So too are baseball fans divided about Barry Bonds. Undoubtedly the greatest slugger of the post-integration era, Bonds is widely acknowledged as a PED users, but also as the single-season and all-time homerun leader. Yet, he was a hard man to like. Abrasive and brusque, Bonds personified the transition from the speed game of the 1980s and 1990s (when he would 30-40 bases easily) to the big slugger era of the late 20th and early 21st centuries. He also defied normal aging patterns, probably with help, refusing to die already and enjoying his greatest seasons after his 35th birthdayMany fans admire his incredible accomplishments, especially from 2001-2004 when he hit .349/.559/.809 with 209 homers. Many others admire the sure-fire Hall of Famer he already was prior to 2000, when the PEDs seemingly took over. And still others can’t stand him and all he represents about baseball over the last 15 years. There’s never been a player who has so fractured baseball’s fans.
Hal Chase is like Ernst Starvo Blofeld.
Blofeld is the head of SPECTRE (SPecial Executive for Counter-intelligence, Terrorism, Revenge and Extortion), a criminal organization that Bond battles accross six movies. Very little is known about Blofeld, except that he a) is evil, and b) likes cats. He’s constantly seen stroking a white cat, a plot device that has become shorthand for villainy in pop culture in everything from Austin Powers to Inspector Gadget. Blofeld is also the ultimate evil villain, the black hand that corrupts and directs criminal activity around the globe. And he proves to have remarkable staying power.
Chase, similarly, is the root of all evil in the baseball world. His nickname was Prince Hal, but probably should have been Prince of Darkness. Perhaps Bill James, as he often does, expresses it best,
“Could he really have existed, or was he perhaps invented by Robert Louis Stevenson…? Hal Chase is remembered as a shining, leering, pock-marked face, pasted on a pitch-dark soul. There is some evidence to say that he appeared in the flesh, but I lean more toward the invention teory. What mother, if he was real, what Rosemary could have given birth to such a creature…? His parentage is not much discussed in the literature, but he should have been, I would say, the bastard son of a bishop, by way of a woman down on her luck.”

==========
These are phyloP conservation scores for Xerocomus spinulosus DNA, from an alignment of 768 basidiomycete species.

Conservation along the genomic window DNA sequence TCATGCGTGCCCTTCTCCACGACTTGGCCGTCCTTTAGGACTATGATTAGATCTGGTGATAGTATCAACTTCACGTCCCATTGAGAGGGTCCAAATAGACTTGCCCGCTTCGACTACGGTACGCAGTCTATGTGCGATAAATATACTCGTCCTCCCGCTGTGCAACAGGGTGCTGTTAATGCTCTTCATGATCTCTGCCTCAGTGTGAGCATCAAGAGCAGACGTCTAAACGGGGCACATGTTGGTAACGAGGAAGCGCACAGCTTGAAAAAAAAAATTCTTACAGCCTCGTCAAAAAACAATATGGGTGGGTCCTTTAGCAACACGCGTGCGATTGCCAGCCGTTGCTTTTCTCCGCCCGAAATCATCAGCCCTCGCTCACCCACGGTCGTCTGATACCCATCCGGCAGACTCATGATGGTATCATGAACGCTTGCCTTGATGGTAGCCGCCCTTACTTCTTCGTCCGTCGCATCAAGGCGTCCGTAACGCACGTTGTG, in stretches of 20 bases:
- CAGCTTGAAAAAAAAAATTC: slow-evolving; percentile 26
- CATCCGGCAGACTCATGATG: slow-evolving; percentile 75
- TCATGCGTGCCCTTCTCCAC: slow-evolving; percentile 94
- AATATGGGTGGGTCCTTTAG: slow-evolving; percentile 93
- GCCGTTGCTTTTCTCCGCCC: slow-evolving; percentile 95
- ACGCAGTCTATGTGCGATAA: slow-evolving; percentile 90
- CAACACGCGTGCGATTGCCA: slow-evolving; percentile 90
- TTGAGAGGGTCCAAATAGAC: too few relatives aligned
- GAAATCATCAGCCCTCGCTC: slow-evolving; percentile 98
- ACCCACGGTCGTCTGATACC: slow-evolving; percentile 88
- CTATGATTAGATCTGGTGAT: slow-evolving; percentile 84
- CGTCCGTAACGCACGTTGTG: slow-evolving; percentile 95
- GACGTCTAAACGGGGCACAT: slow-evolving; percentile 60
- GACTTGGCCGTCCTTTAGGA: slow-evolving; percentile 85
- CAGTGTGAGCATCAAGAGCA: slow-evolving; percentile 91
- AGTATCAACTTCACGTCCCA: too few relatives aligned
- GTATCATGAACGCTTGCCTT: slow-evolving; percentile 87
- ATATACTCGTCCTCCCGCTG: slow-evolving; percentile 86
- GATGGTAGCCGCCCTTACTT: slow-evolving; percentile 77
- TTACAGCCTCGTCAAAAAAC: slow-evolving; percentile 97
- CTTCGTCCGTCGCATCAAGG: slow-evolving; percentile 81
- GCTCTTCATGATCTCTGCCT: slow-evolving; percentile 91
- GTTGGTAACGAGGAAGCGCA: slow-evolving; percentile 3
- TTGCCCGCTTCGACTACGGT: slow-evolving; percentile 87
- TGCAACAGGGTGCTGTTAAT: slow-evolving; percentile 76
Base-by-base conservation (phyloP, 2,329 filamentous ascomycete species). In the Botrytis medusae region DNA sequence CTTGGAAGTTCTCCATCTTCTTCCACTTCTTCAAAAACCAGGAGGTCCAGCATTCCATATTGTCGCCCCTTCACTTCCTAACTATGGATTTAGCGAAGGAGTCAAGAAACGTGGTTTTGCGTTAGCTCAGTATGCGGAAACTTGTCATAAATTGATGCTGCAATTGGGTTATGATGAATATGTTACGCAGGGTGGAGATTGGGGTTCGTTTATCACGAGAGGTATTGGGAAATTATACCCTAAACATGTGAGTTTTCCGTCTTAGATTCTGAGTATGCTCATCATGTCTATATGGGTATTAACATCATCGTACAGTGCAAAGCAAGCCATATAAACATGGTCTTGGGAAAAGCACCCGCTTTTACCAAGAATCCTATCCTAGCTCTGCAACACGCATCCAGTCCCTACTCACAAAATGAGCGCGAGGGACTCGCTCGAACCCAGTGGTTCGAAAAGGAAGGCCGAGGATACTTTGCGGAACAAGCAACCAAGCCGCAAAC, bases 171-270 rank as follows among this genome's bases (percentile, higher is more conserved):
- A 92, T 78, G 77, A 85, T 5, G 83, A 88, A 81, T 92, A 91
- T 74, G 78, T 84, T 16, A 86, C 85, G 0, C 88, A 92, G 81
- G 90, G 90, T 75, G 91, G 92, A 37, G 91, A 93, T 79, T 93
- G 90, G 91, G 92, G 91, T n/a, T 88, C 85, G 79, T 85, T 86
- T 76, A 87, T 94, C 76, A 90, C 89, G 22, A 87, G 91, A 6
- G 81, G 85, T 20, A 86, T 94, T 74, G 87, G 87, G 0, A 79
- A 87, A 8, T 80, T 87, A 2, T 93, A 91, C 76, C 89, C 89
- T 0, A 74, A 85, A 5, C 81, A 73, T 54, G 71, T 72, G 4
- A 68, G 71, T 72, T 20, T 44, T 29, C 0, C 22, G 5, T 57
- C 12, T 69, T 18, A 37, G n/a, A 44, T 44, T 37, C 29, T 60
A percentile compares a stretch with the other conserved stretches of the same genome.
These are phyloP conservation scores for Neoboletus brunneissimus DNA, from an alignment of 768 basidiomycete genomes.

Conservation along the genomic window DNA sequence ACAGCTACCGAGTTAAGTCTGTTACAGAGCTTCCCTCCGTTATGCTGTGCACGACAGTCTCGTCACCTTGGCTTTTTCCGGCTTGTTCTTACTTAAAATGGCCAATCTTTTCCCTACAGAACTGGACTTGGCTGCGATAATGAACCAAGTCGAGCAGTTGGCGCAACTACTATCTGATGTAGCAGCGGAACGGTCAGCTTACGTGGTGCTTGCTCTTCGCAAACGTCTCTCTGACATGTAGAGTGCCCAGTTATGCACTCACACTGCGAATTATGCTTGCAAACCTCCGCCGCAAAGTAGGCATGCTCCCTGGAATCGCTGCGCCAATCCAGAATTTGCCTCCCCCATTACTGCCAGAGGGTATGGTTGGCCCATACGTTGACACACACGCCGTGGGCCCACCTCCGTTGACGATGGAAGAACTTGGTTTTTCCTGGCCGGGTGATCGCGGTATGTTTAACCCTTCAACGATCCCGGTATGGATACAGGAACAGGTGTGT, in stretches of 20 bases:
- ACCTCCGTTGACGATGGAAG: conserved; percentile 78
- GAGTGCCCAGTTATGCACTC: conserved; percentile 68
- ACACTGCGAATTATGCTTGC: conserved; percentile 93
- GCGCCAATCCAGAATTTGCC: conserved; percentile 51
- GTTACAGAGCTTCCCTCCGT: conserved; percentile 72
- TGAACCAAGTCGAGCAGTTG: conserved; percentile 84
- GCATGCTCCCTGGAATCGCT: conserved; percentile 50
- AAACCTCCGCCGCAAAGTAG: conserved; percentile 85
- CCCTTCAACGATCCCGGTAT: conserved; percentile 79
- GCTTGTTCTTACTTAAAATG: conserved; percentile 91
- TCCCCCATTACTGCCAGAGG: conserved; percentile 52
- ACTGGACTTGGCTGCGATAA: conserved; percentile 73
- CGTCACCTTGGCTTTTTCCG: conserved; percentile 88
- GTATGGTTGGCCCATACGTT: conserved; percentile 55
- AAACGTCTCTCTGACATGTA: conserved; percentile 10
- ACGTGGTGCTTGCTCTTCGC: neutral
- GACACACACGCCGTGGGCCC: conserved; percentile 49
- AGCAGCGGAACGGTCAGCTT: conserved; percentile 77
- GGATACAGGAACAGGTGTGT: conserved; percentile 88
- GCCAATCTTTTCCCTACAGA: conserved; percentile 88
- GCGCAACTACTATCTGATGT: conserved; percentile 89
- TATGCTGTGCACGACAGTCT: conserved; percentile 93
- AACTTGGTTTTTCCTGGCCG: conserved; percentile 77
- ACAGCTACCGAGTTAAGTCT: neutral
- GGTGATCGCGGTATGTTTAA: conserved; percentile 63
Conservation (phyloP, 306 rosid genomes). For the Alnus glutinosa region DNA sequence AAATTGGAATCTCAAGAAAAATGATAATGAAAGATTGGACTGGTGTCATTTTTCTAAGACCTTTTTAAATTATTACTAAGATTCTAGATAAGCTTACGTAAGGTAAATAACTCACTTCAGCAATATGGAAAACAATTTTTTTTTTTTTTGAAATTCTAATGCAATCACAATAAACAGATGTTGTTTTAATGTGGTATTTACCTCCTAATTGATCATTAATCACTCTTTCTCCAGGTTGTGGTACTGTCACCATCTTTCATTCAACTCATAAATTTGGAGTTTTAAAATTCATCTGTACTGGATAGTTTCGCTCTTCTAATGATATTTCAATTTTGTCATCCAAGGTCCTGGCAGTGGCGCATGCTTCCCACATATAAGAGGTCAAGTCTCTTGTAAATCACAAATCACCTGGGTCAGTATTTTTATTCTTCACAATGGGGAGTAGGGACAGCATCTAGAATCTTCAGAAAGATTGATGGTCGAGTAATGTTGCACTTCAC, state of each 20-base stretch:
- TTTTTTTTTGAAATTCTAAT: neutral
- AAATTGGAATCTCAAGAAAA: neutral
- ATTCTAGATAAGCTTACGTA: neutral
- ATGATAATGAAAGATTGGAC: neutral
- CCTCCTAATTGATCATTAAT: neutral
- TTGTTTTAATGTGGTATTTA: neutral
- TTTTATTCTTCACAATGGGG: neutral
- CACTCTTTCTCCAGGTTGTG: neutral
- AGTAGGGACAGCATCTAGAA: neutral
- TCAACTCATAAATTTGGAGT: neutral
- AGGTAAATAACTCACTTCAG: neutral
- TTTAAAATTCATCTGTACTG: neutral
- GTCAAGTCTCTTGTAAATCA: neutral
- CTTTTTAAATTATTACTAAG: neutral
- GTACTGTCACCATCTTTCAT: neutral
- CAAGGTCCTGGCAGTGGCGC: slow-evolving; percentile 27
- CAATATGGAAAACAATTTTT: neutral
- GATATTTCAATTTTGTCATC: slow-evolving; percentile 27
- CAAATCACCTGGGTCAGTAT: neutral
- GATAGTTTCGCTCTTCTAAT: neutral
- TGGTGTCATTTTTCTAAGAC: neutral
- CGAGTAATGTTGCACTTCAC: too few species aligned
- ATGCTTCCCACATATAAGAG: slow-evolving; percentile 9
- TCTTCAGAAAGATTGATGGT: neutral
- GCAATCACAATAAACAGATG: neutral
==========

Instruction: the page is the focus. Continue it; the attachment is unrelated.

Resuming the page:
As dishonest as the day is long, Chase was accused of fixing ballgames almost as long as he was playing in them. But fans loved him because he was flashy and charming. He was legitimately one of the greatest fielders of all time at 1B. But his associations and his greed constantly got the better of him. Despite allegations of throwing games, he orchestrated the firing of the manager who was accusing him, George Stallings, and got HIMSELF appointed the new skipper. Master of manipulation, Chase got countless other players to join in his schemes, and is said to have been an organizer of the throwing of the 1919 World Series. He was finally persona non grata after that, but presumably still had some followers out there somewhere. Plotting for his return.
There are more. Pete Rose is certainly like Le Chiffre, the gambler from Casino Royale who is deeply in debt to his employers and must win to pay back his debts. Eddie Cicotte is probably like Alec Trevelyan of Goldeneye, whose love of gold causes him to betray his country and eventually all of his comrades. Frank Thomas might be like OddJob, a largely silent but incredibly dangerous foe. And Reggie Jackson, one of the first big-money free agents, who became a larger than life figure in NYC, is undoubtedly like Auric Goldfinger, who attempts to destroy the US’s supply of gold so that his own beloved stockpile would be more valuable. Got more?